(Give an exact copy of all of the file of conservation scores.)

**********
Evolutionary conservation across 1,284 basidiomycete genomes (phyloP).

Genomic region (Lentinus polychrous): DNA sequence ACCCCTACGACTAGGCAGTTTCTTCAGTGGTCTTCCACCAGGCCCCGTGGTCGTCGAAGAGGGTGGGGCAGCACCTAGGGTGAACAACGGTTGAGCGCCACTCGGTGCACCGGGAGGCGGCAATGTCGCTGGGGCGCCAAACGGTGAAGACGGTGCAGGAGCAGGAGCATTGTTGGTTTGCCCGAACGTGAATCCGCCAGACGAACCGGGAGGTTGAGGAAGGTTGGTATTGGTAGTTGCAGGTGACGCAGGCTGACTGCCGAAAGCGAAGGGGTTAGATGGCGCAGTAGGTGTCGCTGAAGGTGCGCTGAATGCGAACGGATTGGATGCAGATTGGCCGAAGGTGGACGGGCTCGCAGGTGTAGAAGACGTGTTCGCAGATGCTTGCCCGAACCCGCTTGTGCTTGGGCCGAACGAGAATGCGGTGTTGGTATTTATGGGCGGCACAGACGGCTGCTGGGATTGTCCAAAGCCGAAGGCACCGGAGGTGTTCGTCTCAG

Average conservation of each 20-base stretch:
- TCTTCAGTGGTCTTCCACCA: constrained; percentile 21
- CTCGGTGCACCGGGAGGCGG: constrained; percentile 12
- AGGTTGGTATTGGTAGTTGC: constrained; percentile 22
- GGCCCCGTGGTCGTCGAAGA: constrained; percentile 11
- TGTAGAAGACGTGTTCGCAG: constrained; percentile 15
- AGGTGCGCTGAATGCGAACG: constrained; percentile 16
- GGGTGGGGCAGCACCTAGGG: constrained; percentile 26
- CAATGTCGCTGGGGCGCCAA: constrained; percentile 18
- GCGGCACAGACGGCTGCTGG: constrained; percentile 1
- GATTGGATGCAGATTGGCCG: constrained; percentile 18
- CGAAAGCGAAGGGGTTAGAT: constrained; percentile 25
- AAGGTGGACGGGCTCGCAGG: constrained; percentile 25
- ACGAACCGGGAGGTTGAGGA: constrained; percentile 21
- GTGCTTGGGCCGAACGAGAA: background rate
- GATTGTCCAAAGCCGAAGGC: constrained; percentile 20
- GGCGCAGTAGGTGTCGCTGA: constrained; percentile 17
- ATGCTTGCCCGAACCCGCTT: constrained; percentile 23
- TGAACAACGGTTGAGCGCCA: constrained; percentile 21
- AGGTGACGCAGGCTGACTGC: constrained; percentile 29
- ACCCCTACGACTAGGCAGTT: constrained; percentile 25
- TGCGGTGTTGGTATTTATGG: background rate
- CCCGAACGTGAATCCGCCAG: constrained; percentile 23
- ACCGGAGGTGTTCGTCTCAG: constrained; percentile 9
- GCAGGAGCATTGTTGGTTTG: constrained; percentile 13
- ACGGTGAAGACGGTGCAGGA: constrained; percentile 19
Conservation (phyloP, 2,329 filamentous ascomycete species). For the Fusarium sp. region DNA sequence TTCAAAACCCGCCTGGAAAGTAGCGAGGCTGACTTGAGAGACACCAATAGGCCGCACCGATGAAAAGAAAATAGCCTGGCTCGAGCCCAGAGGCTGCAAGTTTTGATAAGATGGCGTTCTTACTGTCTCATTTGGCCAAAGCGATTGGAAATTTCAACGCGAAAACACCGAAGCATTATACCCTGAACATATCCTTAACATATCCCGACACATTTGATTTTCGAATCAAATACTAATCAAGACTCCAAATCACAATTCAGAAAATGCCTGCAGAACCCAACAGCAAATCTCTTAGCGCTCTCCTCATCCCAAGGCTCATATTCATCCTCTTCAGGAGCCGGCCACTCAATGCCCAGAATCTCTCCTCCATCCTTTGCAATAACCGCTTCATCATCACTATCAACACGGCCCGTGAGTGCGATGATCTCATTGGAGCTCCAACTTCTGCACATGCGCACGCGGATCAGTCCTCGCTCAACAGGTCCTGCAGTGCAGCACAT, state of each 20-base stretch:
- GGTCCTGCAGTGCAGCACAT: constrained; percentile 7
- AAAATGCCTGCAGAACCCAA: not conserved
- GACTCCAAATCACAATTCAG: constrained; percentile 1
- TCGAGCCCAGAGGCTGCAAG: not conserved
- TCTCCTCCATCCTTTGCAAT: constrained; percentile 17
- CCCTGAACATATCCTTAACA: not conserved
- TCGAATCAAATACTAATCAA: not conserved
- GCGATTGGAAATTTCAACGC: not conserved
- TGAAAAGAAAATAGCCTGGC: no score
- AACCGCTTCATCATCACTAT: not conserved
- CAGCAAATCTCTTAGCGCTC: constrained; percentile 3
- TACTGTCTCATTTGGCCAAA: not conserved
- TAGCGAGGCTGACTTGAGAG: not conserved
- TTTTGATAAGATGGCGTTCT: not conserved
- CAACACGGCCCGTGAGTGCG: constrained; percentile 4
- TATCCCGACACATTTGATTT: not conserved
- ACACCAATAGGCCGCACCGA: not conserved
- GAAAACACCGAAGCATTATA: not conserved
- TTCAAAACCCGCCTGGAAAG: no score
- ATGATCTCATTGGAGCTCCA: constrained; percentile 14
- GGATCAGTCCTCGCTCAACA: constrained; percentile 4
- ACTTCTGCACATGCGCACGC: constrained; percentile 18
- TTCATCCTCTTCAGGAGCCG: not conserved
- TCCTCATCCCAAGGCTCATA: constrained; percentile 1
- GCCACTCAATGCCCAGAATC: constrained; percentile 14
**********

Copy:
Evolutionary conservation across 1,284 basidiomycete genomes (phyloP).

Genomic region (Lentinus polychrous): DNA sequence ACCCCTACGACTAGGCAGTTTCTTCAGTGGTCTTCCACCAGGCCCCGTGGTCGTCGAAGAGGGTGGGGCAGCACCTAGGGTGAACAACGGTTGAGCGCCACTCGGTGCACCGGGAGGCGGCAATGTCGCTGGGGCGCCAAACGGTGAAGACGGTGCAGGAGCAGGAGCATTGTTGGTTTGCCCGAACGTGAATCCGCCAGACGAACCGGGAGGTTGAGGAAGGTTGGTATTGGTAGTTGCAGGTGACGCAGGCTGACTGCCGAAAGCGAAGGGGTTAGATGGCGCAGTAGGTGTCGCTGAAGGTGCGCTGAATGCGAACGGATTGGATGCAGATTGGCCGAAGGTGGACGGGCTCGCAGGTGTAGAAGACGTGTTCGCAGATGCTTGCCCGAACCCGCTTGTGCTTGGGCCGAACGAGAATGCGGTGTTGGTATTTATGGGCGGCACAGACGGCTGCTGGGATTGTCCAAAGCCGAAGGCACCGGAGGTGTTCGTCTCAG

Average conservation of each 20-base stretch:
- TCTTCAGTGGTCTTCCACCA: constrained; percentile 21
- CTCGGTGCACCGGGAGGCGG: constrained; percentile 12
- AGGTTGGTATTGGTAGTTGC: constrained; percentile 22
- GGCCCCGTGGTCGTCGAAGA: constrained; percentile 11
- TGTAGAAGACGTGTTCGCAG: constrained; percentile 15
- AGGTGCGCTGAATGCGAACG: constrained; percentile 16
- GGGTGGGGCAGCACCTAGGG: constrained; percentile 26
- CAATGTCGCTGGGGCGCCAA: constrained; percentile 18
- GCGGCACAGACGGCTGCTGG: constrained; percentile 1
- GATTGGATGCAGATTGGCCG: constrained; percentile 18
- CGAAAGCGAAGGGGTTAGAT: constrained; percentile 25
- AAGGTGGACGGGCTCGCAGG: constrained; percentile 25
- ACGAACCGGGAGGTTGAGGA: constrained; percentile 21
- GTGCTTGGGCCGAACGAGAA: background rate
- GATTGTCCAAAGCCGAAGGC: constrained; percentile 20
- GGCGCAGTAGGTGTCGCTGA: constrained; percentile 17
- ATGCTTGCCCGAACCCGCTT: constrained; percentile 23
- TGAACAACGGTTGAGCGCCA: constrained; percentile 21
- AGGTGACGCAGGCTGACTGC: constrained; percentile 29
- ACCCCTACGACTAGGCAGTT: constrained; percentile 25
- TGCGGTGTTGGTATTTATGG: background rate
- CCCGAACGTGAATCCGCCAG: constrained; percentile 23
- ACCGGAGGTGTTCGTCTCAG: constrained; percentile 9
- GCAGGAGCATTGTTGGTTTG: constrained; percentile 13
- ACGGTGAAGACGGTGCAGGA: constrained; percentile 19
Conservation (phyloP, 2,329 filamentous ascomycete species). For the Fusarium sp. region DNA sequence TTCAAAACCCGCCTGGAAAGTAGCGAGGCTGACTTGAGAGACACCAATAGGCCGCACCGATGAAAAGAAAATAGCCTGGCTCGAGCCCAGAGGCTGCAAGTTTTGATAAGATGGCGTTCTTACTGTCTCATTTGGCCAAAGCGATTGGAAATTTCAACGCGAAAACACCGAAGCATTATACCCTGAACATATCCTTAACATATCCCGACACATTTGATTTTCGAATCAAATACTAATCAAGACTCCAAATCACAATTCAGAAAATGCCTGCAGAACCCAACAGCAAATCTCTTAGCGCTCTCCTCATCCCAAGGCTCATATTCATCCTCTTCAGGAGCCGGCCACTCAATGCCCAGAATCTCTCCTCCATCCTTTGCAATAACCGCTTCATCATCACTATCAACACGGCCCGTGAGTGCGATGATCTCATTGGAGCTCCAACTTCTGCACATGCGCACGCGGATCAGTCCTCGCTCAACAGGTCCTGCAGTGCAGCACAT, state of each 20-base stretch:
- GGTCCTGCAGTGCAGCACAT: constrained; percentile 7
- AAAATGCCTGCAGAACCCAA: not conserved
- GACTCCAAATCACAATTCAG: constrained; percentile 1
- TCGAGCCCAGAGGCTGCAAG: not conserved
- TCTCCTCCATCCTTTGCAAT: constrained; percentile 17
- CCCTGAACATATCCTTAACA: not conserved
- TCGAATCAAATACTAATCAA: not conserved
- GCGATTGGAAATTTCAACGC: not conserved
- TGAAAAGAAAATAGCCTGGC: no score
- AACCGCTTCATCATCACTAT: not conserved
- CAGCAAATCTCTTAGCGCTC: constrained; percentile 3
- TACTGTCTCATTTGGCCAAA: not conserved
- TAGCGAGGCTGACTTGAGAG: not conserved
- TTTTGATAAGATGGCGTTCT: not conserved
- CAACACGGCCCGTGAGTGCG: constrained; percentile 4
- TATCCCGACACATTTGATTT: not conserved
- ACACCAATAGGCCGCACCGA: not conserved
- GAAAACACCGAAGCATTATA: not conserved
- TTCAAAACCCGCCTGGAAAG: no score
- ATGATCTCATTGGAGCTCCA: constrained; percentile 14
- GGATCAGTCCTCGCTCAACA: constrained; percentile 4
- ACTTCTGCACATGCGCACGC: constrained; percentile 18
- TTCATCCTCTTCAGGAGCCG: not conserved
- TCCTCATCCCAAGGCTCATA: constrained; percentile 1
- GCCACTCAATGCCCAGAATC: constrained; percentile 14